IC Alumnus Receives Antonyo Award for Best Scenic Design

By Ashley Reedman, August 3, 2020
Lawrence E. Moten III ’12 is recognized for Best Scenic Design on “STEW.”

In June, Lawrence E. Moten III ’12 received an Antonyo Award for Best Scenic Design for the Off-Broadway production, "STEW." The inaugural Antonyo Awards were presented by Broadway Black, which celebrates Black artists on and off Broadway. The awards were announced  virtually to winners determined by a public vote. Two other IC alumni received nominations: Dharon Jones ’20 was nominated for Best Feature Actor in a Musical Broadway for his role in “West Side Story,” and Alan Edwards ’07 was nominated for Best Lighting Design for “The Hot Wing King.”

A theatrical production arts major at IC, Moten said that it was “amazing to be recognized” in the Antonyo Awards. “I love that the Antonyo Awards celebrates and showcases Black artistry. It’s meaningful to so many because it shouts out ‘we exist.’ More often than not, producers, directors, and institutions infer that they do not have Black creatives and storytellers because we are so few and far between. This award ceremony said that's not true. I think that this will create a greater demand and far more fertile ground for more Black set designers to find success in the landscape of New York City theatre.”

“What I love about my job is I get to get up and play pretend every day. More than this, I get to explore viewpoints and ways of life that are vastly different from the world that I live in. I get to practice active empathy every day. I think that has allowed me to expand my worldview far more than anything else.”

Lawrence E. Moten III ’12

Moten realized his passion for set design at 15 years old, when he says he spent more time reading books than playing video games or running around outside. He became fascinated when he learned that he could take what he envisioned in his head and make it real, and turn this skill into a vocation.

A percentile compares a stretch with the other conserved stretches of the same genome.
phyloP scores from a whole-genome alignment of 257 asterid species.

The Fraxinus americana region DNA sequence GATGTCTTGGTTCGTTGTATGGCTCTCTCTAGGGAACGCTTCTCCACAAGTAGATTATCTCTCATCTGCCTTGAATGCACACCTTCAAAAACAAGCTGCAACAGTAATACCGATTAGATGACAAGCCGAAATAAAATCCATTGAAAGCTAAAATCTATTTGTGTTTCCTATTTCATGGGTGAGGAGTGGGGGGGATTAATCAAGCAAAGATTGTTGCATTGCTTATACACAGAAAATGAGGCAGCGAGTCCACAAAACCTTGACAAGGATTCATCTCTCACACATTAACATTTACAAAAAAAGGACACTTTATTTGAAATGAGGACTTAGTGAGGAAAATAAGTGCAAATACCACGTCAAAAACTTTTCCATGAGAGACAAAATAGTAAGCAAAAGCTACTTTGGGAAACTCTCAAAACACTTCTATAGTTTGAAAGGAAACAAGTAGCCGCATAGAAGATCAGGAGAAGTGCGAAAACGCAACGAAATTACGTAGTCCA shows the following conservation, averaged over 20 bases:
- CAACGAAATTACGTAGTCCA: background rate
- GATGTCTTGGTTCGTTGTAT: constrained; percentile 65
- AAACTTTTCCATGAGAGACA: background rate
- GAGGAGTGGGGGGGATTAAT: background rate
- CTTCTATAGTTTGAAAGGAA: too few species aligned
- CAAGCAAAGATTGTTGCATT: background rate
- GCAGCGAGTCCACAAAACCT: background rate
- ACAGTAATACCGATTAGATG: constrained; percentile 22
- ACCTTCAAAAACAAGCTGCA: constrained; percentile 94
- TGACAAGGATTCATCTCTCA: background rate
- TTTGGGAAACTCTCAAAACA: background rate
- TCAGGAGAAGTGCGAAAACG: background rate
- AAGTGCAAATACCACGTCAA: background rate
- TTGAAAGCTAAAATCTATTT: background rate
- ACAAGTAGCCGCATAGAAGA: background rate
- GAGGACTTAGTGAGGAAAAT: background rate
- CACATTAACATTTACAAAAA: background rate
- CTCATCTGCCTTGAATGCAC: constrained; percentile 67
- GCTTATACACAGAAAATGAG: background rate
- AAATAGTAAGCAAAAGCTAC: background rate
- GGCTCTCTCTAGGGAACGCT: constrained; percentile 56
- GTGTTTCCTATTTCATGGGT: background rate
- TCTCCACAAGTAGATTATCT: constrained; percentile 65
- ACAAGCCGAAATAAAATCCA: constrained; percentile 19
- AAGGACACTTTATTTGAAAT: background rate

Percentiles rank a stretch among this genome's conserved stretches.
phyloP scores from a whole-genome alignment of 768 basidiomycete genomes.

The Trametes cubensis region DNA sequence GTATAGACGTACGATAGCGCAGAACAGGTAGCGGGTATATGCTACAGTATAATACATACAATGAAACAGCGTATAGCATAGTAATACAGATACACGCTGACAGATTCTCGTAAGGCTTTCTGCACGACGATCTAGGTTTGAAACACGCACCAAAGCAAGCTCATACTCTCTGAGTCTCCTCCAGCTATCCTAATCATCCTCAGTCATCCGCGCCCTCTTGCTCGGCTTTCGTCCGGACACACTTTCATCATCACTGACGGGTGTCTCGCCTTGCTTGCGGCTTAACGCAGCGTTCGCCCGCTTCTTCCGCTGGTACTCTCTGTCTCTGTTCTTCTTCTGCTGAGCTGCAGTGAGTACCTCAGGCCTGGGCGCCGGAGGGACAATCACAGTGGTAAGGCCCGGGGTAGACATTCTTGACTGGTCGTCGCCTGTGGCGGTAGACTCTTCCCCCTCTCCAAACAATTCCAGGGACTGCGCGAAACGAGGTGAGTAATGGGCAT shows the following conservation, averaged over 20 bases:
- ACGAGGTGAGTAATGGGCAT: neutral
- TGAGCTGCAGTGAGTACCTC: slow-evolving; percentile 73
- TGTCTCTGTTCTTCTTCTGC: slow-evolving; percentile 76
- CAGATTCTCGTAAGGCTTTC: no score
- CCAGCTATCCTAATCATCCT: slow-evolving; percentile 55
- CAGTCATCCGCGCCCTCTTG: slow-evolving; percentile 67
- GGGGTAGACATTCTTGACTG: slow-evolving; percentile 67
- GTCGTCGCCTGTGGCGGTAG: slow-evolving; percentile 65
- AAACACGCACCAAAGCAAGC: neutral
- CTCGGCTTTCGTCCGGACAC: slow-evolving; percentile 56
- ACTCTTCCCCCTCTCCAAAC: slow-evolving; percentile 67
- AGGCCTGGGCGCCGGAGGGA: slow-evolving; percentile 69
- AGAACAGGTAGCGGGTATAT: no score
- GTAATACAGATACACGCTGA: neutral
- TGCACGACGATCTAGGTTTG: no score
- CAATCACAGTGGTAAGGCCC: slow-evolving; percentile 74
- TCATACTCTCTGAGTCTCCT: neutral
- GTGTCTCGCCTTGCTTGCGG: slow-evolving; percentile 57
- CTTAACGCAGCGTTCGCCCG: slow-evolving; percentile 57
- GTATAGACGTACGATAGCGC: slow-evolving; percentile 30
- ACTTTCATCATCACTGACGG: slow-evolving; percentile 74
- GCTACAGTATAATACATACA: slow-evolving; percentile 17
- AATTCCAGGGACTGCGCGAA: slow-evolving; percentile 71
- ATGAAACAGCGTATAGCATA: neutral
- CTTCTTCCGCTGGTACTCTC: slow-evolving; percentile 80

“There was something so magical about the places that writers could take you and the things you could experience in the infinite space of your imagination,” he said. “I decided at 15 that this was what I wanted to pursue. I wanted to be a part of the team that brought stories to life.”

Moten was brought onto the production of “STEW” by its director, Colette Robert, whom he admired as a collaborator and storyteller. “She asked me if I wanted to join her in telling this story with Page 73 productions in New York City, and I leapt at the opportunity,” said Moten. Designing began in early fall  2019, with stage construction and technical rehearsals completing before the show’s opening at Walkerspace Theater on Jan. 20. One of the crucial elements of production to Moten is establishing what he refers to as the “emotional plane” or “container” of the piece.

When I talk about the emotional plane or container of the piece, I am trying to find the overarching feeling of the text. What is it that the writer, or we the creative team, are trying to say about the piece, and how can I represent that larger idea visually? It takes a long time and a lot of research to figure that out. “STEW” is a naturalistic piece, so it was important to get the space right from a practical and dressing standpoint, and for the audience to emotionally understand the lives of the women in the play,” said Moten.

man with shadows

Lawrence E. Moten III ’12